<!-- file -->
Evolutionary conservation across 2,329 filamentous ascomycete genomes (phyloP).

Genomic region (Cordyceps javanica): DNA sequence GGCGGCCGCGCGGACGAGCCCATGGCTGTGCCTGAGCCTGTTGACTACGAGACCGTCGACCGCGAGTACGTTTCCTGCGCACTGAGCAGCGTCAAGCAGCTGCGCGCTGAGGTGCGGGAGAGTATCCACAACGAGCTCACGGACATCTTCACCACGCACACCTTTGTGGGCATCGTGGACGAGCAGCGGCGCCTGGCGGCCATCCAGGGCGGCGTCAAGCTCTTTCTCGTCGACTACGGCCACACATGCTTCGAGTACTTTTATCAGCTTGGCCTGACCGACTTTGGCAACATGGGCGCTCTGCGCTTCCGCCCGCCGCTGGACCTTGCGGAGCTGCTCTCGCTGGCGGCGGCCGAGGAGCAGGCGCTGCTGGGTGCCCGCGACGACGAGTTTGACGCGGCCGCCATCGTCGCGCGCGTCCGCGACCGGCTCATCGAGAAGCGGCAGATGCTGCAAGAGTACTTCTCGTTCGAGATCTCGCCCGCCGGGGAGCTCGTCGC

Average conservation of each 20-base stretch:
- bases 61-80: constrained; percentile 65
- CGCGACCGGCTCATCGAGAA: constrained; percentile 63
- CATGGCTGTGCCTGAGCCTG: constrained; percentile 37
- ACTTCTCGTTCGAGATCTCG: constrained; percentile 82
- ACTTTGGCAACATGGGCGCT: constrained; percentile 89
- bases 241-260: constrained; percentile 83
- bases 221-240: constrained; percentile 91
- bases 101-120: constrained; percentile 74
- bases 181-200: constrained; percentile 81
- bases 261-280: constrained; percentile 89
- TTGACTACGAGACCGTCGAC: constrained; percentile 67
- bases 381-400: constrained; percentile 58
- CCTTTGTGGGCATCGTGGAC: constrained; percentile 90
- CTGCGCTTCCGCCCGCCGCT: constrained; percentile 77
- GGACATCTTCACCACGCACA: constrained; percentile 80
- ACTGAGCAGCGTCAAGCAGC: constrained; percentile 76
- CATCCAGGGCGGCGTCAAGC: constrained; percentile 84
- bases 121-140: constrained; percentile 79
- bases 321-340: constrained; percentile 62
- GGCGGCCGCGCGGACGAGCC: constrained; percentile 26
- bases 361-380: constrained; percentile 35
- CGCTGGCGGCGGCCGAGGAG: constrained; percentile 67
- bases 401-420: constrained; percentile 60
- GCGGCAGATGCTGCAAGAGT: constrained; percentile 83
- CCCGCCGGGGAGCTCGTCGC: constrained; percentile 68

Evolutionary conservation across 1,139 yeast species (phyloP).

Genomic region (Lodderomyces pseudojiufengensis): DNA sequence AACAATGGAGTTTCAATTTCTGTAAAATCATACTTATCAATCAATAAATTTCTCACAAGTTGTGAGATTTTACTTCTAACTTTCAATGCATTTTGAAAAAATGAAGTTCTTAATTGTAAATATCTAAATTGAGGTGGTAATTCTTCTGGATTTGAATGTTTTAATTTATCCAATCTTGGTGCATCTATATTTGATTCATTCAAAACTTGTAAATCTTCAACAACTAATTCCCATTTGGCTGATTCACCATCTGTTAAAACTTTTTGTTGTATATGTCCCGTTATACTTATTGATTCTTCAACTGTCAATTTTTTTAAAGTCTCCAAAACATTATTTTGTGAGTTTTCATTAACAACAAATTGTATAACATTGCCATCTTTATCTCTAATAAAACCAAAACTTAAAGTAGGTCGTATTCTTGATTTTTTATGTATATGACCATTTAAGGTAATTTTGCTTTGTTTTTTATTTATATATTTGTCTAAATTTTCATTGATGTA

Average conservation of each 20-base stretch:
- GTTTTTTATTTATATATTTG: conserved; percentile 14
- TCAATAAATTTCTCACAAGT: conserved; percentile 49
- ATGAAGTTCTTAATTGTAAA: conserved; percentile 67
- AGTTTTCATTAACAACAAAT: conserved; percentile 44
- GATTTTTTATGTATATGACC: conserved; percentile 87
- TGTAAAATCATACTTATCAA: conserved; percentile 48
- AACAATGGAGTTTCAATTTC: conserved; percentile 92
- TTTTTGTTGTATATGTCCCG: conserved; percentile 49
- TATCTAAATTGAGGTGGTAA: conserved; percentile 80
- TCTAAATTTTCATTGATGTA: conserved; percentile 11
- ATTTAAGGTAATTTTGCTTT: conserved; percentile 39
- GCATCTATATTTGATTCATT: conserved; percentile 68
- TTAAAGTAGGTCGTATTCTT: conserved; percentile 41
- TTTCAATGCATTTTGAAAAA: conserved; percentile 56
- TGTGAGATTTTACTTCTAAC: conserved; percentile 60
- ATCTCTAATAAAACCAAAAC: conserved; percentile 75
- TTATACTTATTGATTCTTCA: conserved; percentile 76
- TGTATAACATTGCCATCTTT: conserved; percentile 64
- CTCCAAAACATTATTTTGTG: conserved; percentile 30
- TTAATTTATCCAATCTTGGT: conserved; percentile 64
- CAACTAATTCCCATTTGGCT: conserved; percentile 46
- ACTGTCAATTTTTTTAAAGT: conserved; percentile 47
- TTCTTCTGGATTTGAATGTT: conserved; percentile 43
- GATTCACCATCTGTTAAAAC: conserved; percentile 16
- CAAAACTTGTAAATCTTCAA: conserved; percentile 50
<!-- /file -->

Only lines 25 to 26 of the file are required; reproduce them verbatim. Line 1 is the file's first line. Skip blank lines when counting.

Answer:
- CGCTGGCGGCGGCCGAGGAG: constrained; percentile 67
- bases 401-420: constrained; percentile 60